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Air Traveler With Drug-Resistant TB Quarantined

The Centers for Disease Control and Prevention has quarantined an air passenger with a severe form of tuberculosis and is notifying people who sat near him on two international flights to get tested for the disease.

It is the first time since 1963, that the CDC has issued an order for a patient to be quarantined. Usually, such decisions are left to the states, but this case involved international and interstate travel, so the federal government stepped in.

The CDC is concerned about passengers seated in rows near the infected man on a May 13, Atlanta to Paris, Air France 385 flight and another Czech Air 0104 from Prague to Canada on May 23.

"We are focusing in on these two air lines because they are long trips, because our science indicates these are the kinds of trips that could pose a risk of transmission," said CDC Director Dr. Julie Gerberding.

The type of tuberculosis, known a XDR TB, is rare, and because it is drug resistant it is very difficult to treat. Gerberding said the agency decided to err on the side of caution to avoid any potential exposure.

"The medical evidence would suggest the potential for transmission would be on the low side. But we know it isn't zero," she said.

"We are considering not only his own ability to transmit but also the seriousness of this organism and the chance some passenger could be at a special risk on the basis of their own personal medical history," Gerberding said.

XDR TB does not respond to treatment with the usual first- or second-line tuberculosis drugs, so treatments take longer and are more costly. One case last year cost as much as a half million dollars to treat.

There have only been a few cases of people acquiring highly infectious diseases on long flights. Dr. Henry Masur, president of the Infectious Disease Society says exposure – even at close proximity — doesn't usually result in infection.

"You may breathe in the organism, but most people will not get that organism into their body to cause infection," he said.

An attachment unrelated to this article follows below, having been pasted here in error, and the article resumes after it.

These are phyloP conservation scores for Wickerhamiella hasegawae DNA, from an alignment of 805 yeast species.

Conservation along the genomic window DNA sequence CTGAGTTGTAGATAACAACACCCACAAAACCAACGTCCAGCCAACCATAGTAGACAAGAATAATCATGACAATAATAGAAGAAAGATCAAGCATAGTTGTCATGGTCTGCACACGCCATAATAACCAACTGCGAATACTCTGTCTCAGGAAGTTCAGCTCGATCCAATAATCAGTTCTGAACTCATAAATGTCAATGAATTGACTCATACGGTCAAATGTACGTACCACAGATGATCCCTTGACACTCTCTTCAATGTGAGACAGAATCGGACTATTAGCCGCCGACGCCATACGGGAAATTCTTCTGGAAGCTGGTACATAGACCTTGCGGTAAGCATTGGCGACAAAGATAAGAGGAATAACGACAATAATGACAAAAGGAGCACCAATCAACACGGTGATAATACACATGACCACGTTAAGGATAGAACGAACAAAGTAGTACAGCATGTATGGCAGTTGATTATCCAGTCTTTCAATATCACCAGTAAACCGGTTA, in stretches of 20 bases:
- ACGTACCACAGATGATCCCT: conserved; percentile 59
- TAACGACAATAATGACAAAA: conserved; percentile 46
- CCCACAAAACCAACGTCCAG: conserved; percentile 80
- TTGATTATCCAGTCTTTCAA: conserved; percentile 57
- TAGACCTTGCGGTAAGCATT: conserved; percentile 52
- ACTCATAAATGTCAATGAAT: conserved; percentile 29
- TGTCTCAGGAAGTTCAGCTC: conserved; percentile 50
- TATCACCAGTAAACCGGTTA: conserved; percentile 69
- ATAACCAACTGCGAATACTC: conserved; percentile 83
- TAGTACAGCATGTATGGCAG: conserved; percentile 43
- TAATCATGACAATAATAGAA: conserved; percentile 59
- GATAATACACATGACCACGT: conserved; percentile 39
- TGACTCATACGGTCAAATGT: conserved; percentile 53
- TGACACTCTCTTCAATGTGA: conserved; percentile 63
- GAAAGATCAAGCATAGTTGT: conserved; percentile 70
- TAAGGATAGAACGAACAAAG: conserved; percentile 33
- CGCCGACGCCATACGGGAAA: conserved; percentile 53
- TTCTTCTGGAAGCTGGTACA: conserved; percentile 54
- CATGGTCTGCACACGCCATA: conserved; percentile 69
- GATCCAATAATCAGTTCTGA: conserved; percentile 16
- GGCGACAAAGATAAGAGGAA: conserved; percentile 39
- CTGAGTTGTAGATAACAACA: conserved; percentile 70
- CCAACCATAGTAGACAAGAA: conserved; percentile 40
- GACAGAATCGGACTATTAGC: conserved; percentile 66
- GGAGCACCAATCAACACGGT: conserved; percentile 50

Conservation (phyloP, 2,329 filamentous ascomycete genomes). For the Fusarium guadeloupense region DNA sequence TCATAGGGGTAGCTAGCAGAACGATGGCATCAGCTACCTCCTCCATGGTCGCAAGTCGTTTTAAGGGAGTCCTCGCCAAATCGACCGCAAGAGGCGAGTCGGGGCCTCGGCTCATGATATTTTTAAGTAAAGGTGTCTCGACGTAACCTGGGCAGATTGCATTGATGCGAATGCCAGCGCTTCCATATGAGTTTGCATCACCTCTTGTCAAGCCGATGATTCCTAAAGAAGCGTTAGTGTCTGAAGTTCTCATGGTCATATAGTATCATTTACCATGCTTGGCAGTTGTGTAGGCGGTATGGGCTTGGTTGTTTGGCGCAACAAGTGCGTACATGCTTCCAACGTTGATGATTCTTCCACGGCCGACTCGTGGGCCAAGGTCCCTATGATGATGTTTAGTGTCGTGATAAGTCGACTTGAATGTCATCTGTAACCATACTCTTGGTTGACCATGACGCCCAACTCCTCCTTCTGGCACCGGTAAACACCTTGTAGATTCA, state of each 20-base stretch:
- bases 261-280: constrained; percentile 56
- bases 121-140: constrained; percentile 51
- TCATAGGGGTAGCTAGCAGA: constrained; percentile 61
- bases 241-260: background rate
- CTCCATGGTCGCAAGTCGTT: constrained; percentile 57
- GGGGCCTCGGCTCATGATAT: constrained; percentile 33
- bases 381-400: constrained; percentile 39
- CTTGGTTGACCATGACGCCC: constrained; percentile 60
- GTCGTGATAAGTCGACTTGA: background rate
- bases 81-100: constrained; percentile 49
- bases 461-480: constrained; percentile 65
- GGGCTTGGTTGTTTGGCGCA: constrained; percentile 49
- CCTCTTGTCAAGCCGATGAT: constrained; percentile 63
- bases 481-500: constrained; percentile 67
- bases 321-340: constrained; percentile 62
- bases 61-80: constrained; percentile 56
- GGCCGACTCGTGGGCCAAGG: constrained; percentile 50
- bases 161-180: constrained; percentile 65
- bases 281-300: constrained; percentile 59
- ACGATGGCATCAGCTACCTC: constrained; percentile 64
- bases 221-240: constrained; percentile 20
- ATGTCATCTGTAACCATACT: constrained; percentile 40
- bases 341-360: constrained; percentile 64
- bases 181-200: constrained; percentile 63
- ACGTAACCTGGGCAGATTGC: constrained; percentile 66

A skin test shows whether a person is harboring the disease, which can remain latent for years. When a regular case of TB is diagnosed, it only takes one drug to treat it. If there's a reason to suspect the person has XDR TB, the treatment is not as simple.

"Generally you would pick several drugs that were active against the organism, but there's very little experience to know how many drugs or for how long you would have to treat the patient," Masur said.

And if the strain is not known, Masur said it becomes a kind of trial and error to find the right drugs.

Part of what makes XDR difficult to treat is the time it takes to identify the strain. The patient in this case knew he had TB and had been advised not to travel. But he had already left the U.S. before it was discovered that he had the XDR TB strain.

Dr. Martin Cetron of the CDC's Global migration and Quarantine Division said the man ignored CDC orders against traveling and got on a flight to Canada, and then drove into the United States.

"I spoke to him personally and requested his compliance to go to the isolation facility in New York City to be evaluated," Cetron said. "He voluntarily drove himself there, he was given instructions on how to do that safely and without putting the public health at risk."

He was then taken by CDC plane to Atlanta, where he was transferred and placed in quarantine.

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Brenda Wilson
Brenda Wilson is an award-winning correspondent and editor for NPR on national and international public health. She has developed a consistent body of work, examining the link between human behavior, social conditions, health and disease.